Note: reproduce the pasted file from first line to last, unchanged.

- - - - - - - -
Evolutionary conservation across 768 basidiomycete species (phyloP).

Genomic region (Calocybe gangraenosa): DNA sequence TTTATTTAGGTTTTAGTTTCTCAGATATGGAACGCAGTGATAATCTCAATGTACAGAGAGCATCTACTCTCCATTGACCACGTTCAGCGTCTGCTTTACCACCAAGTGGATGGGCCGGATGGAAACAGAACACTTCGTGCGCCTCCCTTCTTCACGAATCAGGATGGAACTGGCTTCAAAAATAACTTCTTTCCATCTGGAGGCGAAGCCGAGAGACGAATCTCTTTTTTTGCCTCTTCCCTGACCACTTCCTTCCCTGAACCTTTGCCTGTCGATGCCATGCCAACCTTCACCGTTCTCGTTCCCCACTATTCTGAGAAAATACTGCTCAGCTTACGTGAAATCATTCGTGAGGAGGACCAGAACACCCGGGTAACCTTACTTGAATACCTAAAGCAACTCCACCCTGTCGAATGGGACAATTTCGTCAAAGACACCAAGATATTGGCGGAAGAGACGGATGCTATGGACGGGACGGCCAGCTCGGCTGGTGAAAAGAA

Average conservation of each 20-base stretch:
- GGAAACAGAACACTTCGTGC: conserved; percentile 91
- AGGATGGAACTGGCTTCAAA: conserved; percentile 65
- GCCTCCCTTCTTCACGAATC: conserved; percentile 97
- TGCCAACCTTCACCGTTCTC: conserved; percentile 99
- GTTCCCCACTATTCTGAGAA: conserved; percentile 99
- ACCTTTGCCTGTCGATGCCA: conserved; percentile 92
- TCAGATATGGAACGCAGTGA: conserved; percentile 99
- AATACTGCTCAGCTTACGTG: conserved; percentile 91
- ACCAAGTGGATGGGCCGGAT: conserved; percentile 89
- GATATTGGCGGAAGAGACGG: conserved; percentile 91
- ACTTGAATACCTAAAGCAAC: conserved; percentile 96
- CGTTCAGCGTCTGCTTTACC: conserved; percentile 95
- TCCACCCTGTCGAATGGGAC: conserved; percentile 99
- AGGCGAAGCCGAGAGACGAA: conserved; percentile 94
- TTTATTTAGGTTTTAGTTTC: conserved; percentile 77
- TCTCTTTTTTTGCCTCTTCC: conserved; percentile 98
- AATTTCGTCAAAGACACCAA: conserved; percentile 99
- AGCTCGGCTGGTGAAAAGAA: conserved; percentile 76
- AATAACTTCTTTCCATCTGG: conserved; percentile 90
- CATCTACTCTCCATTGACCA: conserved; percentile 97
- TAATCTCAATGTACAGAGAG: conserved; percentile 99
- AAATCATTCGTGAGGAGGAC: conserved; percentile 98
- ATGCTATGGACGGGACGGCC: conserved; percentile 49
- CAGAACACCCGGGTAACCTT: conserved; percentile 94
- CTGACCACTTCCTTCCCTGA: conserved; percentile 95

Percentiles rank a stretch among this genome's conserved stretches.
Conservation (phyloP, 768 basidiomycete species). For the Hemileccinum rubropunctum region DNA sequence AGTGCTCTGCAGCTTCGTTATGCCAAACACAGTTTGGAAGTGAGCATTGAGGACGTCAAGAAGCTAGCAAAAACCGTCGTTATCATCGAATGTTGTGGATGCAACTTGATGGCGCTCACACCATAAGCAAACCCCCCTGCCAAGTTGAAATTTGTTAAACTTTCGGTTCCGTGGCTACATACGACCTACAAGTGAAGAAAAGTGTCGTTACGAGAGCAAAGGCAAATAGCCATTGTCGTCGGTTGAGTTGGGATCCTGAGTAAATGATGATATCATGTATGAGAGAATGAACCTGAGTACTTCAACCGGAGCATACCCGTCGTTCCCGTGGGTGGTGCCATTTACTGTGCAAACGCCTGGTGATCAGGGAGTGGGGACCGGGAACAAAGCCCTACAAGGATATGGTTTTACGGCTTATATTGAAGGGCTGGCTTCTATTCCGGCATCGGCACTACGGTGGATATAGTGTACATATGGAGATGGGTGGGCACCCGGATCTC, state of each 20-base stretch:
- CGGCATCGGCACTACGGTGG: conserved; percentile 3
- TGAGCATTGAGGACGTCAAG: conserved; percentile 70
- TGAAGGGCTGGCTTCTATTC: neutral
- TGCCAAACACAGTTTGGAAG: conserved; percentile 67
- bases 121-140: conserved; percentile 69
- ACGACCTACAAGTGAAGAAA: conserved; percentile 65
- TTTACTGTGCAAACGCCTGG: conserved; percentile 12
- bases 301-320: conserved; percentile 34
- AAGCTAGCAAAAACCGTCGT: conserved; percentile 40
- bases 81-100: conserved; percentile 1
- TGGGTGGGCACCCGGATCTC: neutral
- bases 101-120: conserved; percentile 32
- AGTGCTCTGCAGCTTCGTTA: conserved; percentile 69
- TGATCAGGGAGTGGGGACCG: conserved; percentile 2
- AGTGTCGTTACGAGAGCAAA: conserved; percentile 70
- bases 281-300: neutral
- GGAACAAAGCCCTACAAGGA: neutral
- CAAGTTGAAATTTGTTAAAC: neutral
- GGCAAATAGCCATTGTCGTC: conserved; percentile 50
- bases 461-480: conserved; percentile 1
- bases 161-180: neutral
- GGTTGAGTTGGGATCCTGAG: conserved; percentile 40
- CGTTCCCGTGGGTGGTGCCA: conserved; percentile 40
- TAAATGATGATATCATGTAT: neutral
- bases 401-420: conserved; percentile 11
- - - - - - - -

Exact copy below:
Evolutionary conservation across 768 basidiomycete species (phyloP).

Genomic region (Calocybe gangraenosa): DNA sequence TTTATTTAGGTTTTAGTTTCTCAGATATGGAACGCAGTGATAATCTCAATGTACAGAGAGCATCTACTCTCCATTGACCACGTTCAGCGTCTGCTTTACCACCAAGTGGATGGGCCGGATGGAAACAGAACACTTCGTGCGCCTCCCTTCTTCACGAATCAGGATGGAACTGGCTTCAAAAATAACTTCTTTCCATCTGGAGGCGAAGCCGAGAGACGAATCTCTTTTTTTGCCTCTTCCCTGACCACTTCCTTCCCTGAACCTTTGCCTGTCGATGCCATGCCAACCTTCACCGTTCTCGTTCCCCACTATTCTGAGAAAATACTGCTCAGCTTACGTGAAATCATTCGTGAGGAGGACCAGAACACCCGGGTAACCTTACTTGAATACCTAAAGCAACTCCACCCTGTCGAATGGGACAATTTCGTCAAAGACACCAAGATATTGGCGGAAGAGACGGATGCTATGGACGGGACGGCCAGCTCGGCTGGTGAAAAGAA

Average conservation of each 20-base stretch:
- GGAAACAGAACACTTCGTGC: conserved; percentile 91
- AGGATGGAACTGGCTTCAAA: conserved; percentile 65
- GCCTCCCTTCTTCACGAATC: conserved; percentile 97
- TGCCAACCTTCACCGTTCTC: conserved; percentile 99
- GTTCCCCACTATTCTGAGAA: conserved; percentile 99
- ACCTTTGCCTGTCGATGCCA: conserved; percentile 92
- TCAGATATGGAACGCAGTGA: conserved; percentile 99
- AATACTGCTCAGCTTACGTG: conserved; percentile 91
- ACCAAGTGGATGGGCCGGAT: conserved; percentile 89
- GATATTGGCGGAAGAGACGG: conserved; percentile 91
- ACTTGAATACCTAAAGCAAC: conserved; percentile 96
- CGTTCAGCGTCTGCTTTACC: conserved; percentile 95
- TCCACCCTGTCGAATGGGAC: conserved; percentile 99
- AGGCGAAGCCGAGAGACGAA: conserved; percentile 94
- TTTATTTAGGTTTTAGTTTC: conserved; percentile 77
- TCTCTTTTTTTGCCTCTTCC: conserved; percentile 98
- AATTTCGTCAAAGACACCAA: conserved; percentile 99
- AGCTCGGCTGGTGAAAAGAA: conserved; percentile 76
- AATAACTTCTTTCCATCTGG: conserved; percentile 90
- CATCTACTCTCCATTGACCA: conserved; percentile 97
- TAATCTCAATGTACAGAGAG: conserved; percentile 99
- AAATCATTCGTGAGGAGGAC: conserved; percentile 98
- ATGCTATGGACGGGACGGCC: conserved; percentile 49
- CAGAACACCCGGGTAACCTT: conserved; percentile 94
- CTGACCACTTCCTTCCCTGA: conserved; percentile 95

Percentiles rank a stretch among this genome's conserved stretches.
Conservation (phyloP, 768 basidiomycete species). For the Hemileccinum rubropunctum region DNA sequence AGTGCTCTGCAGCTTCGTTATGCCAAACACAGTTTGGAAGTGAGCATTGAGGACGTCAAGAAGCTAGCAAAAACCGTCGTTATCATCGAATGTTGTGGATGCAACTTGATGGCGCTCACACCATAAGCAAACCCCCCTGCCAAGTTGAAATTTGTTAAACTTTCGGTTCCGTGGCTACATACGACCTACAAGTGAAGAAAAGTGTCGTTACGAGAGCAAAGGCAAATAGCCATTGTCGTCGGTTGAGTTGGGATCCTGAGTAAATGATGATATCATGTATGAGAGAATGAACCTGAGTACTTCAACCGGAGCATACCCGTCGTTCCCGTGGGTGGTGCCATTTACTGTGCAAACGCCTGGTGATCAGGGAGTGGGGACCGGGAACAAAGCCCTACAAGGATATGGTTTTACGGCTTATATTGAAGGGCTGGCTTCTATTCCGGCATCGGCACTACGGTGGATATAGTGTACATATGGAGATGGGTGGGCACCCGGATCTC, state of each 20-base stretch:
- CGGCATCGGCACTACGGTGG: conserved; percentile 3
- TGAGCATTGAGGACGTCAAG: conserved; percentile 70
- TGAAGGGCTGGCTTCTATTC: neutral
- TGCCAAACACAGTTTGGAAG: conserved; percentile 67
- bases 121-140: conserved; percentile 69
- ACGACCTACAAGTGAAGAAA: conserved; percentile 65
- TTTACTGTGCAAACGCCTGG: conserved; percentile 12
- bases 301-320: conserved; percentile 34
- AAGCTAGCAAAAACCGTCGT: conserved; percentile 40
- bases 81-100: conserved; percentile 1
- TGGGTGGGCACCCGGATCTC: neutral
- bases 101-120: conserved; percentile 32
- AGTGCTCTGCAGCTTCGTTA: conserved; percentile 69
- TGATCAGGGAGTGGGGACCG: conserved; percentile 2
- AGTGTCGTTACGAGAGCAAA: conserved; percentile 70
- bases 281-300: neutral
- GGAACAAAGCCCTACAAGGA: neutral
- CAAGTTGAAATTTGTTAAAC: neutral
- GGCAAATAGCCATTGTCGTC: conserved; percentile 50
- bases 461-480: conserved; percentile 1
- bases 161-180: neutral
- GGTTGAGTTGGGATCCTGAG: conserved; percentile 40
- CGTTCCCGTGGGTGGTGCCA: conserved; percentile 40
- TAAATGATGATATCATGTAT: neutral
- bases 401-420: conserved; percentile 11